Abstract: We show here that based on sequence alignment, TOX best fits into the sequence-independent HMG-box family. Three other human and murine predicted proteins are identified that share a common HMG-box domain with TOX, as well as other features. The gene encoding one of these additional family members has a distinct but overlapping pattern of tissue expression when compared to TOX. In addition, we identify genes encoding predicted TOX HMG-box subfamily members in pufferfish and mosquito.We have identified a novel subfamily of HMG-box proteins that is related to the recently described TOX protein. The highly conserved nature of the TOX family of proteins in humans and mice and differences in the pattern of expression between family members suggest non-overlapping functions of individual proteins. In addition, our data suggest that the TOX subtype of HMG-box domain first appeared in invertebrates, was duplicated in early vertebrates and likely took on new functions in mammalian species.Regulation of DNA-dependent processes such as transcription, replication, and strand repair requires bending and unwinding of compacted chromatin structure. Many of these structural changes are mediated by high mobility group (HMG) proteins, a diverse superfamily of non-histone chromosomal proteins that were originally classified by their electrophoretic mobility [1]. HMG proteins contain DNA-binding domains that allow them to produce specific changes in target DNA structure [2,3]. Three structurally distinct classes of HMG proteins have been defined; the HMG-nucleosomal binding family, the HMG-AT-hook family, and the HMG-box family (whose canonical members are referred to as HMGN, HMGA and HMGB respectively) [4]. In addition, a large number of proteins have been found that contain HMG protein related motifs.All members of the HMG-box family possess a 70–80 amino acid DNA-binding domain (the HMG-box) related to a motif originally identified in HMGB1 [5]. The HMG-box may also be involved in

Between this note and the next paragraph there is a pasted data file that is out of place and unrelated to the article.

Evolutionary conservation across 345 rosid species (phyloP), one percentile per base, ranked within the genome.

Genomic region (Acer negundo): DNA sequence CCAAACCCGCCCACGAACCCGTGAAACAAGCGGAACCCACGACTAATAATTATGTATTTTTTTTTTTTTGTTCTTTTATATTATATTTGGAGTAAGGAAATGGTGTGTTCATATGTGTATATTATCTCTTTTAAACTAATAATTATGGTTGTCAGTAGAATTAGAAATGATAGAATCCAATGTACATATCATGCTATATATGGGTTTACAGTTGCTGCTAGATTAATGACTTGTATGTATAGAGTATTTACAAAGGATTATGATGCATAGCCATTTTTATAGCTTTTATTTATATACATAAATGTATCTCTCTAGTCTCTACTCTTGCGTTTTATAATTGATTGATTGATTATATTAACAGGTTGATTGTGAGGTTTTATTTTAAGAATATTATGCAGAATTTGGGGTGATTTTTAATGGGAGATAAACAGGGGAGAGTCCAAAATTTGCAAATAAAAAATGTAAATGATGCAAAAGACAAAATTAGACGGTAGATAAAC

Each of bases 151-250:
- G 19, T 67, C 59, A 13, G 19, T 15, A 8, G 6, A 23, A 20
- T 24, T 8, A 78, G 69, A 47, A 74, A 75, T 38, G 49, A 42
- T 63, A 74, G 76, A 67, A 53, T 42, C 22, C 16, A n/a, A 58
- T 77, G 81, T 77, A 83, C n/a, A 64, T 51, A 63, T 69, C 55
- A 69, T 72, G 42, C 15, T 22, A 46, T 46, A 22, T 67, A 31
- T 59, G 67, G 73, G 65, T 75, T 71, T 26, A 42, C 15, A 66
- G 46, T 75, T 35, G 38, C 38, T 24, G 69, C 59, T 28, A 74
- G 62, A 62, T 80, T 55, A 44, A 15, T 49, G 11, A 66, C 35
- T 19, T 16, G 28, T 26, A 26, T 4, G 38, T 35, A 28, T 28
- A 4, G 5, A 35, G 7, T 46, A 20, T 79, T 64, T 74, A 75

Computing by Means of Physics-Based Optical Neural Networks
A. Steven Younger,Emmett Redd
Electronic Proceedings in Theoretical Computer Science , 2010, DOI: 10.4204/eptcs.26.15
Abstract: We report recent research on computing with biology-based neural network models by means of physics-based opto-electronic hardware. New technology provides opportunities for very-high-speed computation and uncovers problems obstructing the wide-spread use of this new capability. The Computation Modeling community may be able to offer solutions to these cross-boundary research problems.
Page 1 /191186
Display every page Item


Home
Copyright © 2008-2017 Open Access Library. All rights reserved.